The Hammer, Sword, and Pen: The English Reformation

Date: 10/27/2019
More audio from Augustine Presbytery
Type: Sunday Sermon
Organization: Reformation Resources
Price: FREE

2 Timothy 3:16–17  Every part of Scripture is breathed out by God and is beneficial for teaching, for correction, for challenging, and for training in faithfulness so that the servant of God may be thoroughly equipped for every good work. (GS trans.)

The Hammer of Luther - Martin Luther (1483-1546) is the main character of the Protestant Reformation which brought about an unlikely transformation of Christendom. It is as though each pounding of the nail to post the Ninety-Five Theses reverberated around the world. Luther went “AD FONTES” (to the sources); Luther said, “repent” (Greek) vs “do penance” (Latin Vulgate). So he translated the Bible into German (still used today by the Amish). Sola Scriptura!

The Sword of Henry the VIII - Henry (1491- 1547) cast himself Imperial King/War of the Roses (Lancaster vs York) as the Imperial King, like Constantine before. Since he was the emperor in his realm, he could act as the God-ordained king over HIS Church. Through all of this however, the foundations of the Rule of Law were established and the English Bible, though quite wicked. Politically-motivated executions were his way of rule, especially for his wives (6 of them). Through his secretary Thomas Cromwell, he “gave the English Bible to the English people.” “The Great Bible was the first authorised edition of the Bible in English, authorised by King Henry VIII of England to be read aloud in the church services of the Church of England” (through translator, Miles Coverdale, who completed Tyndale’s work): “t Henry VIII ordered the “Englishe Byble to be placed in every church in the realm” …. “whereas your parishioners may most commodiously [COMMODE/convenient] resort to the same and read it.” Sola Scriptura!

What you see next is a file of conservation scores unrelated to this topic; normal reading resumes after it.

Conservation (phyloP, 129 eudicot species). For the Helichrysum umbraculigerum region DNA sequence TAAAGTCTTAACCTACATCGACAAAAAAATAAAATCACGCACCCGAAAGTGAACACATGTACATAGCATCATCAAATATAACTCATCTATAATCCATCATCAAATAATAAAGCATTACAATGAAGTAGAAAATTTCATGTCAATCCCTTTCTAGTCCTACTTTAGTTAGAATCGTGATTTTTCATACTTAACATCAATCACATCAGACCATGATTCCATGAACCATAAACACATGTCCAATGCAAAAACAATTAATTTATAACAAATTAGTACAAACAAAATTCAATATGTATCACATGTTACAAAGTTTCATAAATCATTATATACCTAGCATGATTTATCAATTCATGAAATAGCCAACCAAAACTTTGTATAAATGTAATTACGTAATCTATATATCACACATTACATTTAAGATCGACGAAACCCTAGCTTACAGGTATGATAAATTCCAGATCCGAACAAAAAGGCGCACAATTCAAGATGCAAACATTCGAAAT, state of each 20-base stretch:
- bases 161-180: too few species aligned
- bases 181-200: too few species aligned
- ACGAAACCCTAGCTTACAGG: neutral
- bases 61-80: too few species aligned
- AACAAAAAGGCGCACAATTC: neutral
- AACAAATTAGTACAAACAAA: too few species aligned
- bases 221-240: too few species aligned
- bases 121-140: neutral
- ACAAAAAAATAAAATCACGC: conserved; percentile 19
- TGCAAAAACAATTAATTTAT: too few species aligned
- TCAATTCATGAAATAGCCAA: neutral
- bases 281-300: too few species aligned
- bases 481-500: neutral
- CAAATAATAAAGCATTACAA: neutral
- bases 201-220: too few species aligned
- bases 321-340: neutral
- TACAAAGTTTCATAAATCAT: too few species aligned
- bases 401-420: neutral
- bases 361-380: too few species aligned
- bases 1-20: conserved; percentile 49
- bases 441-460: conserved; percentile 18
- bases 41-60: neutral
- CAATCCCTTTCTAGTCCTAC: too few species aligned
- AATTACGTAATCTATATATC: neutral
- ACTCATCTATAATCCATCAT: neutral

The Pen of William Tyndale - The Reformation in England was preceded by the work of the proto-Reformer, John Wycliffe (1320s-1384) who translated the Bible from the Latin (translation, the “Vulgate”) into Chaucer’s English (“Middle English”). His bones were burned in effigy as a result of the Council of Constance (1414-1418) which condemned by Wycliffe and Jan Huss (burned alive). By 1525 Tyndale ((1494-1536) made a plea for the Bible in English; 1536 death. The pen is mightier than the sword. If there should be protestant prayers to saints, …. 90% in KJV/75% RSV. In 1535 Tyndale was arrested, outside Brussells and after a year’s imprisonment, tried for heresy and treason, strangled and burnt at the stake. It is fitting that he was strangled; a loyal subject of the King, “Open the eyes of the King of England.”

TYNDALE’s words: “let there be light, am i my brothers keeper, “the bless the and keep thee and be merciful the beginning was the word.... there were shepherds abiding the field, in him we live and move and have our being, fight the good fight.” “Newspaper headlines today still quote Tyndale unknowingly.”

Gregg Strawbridge Gregg Strawbridge, Ph.D., is the pastor of All Saints Church in Lancaster, PA. He became a committed follower of Jesus Christ at age 20, discipled in the context of a University Navigator Ministry. As a result of personal discipleship he went on to study at Columbia Biblical Seminary (M.A., Columbia, SC, 1990), as well as receive a Ph.D. in education and philosophy... read more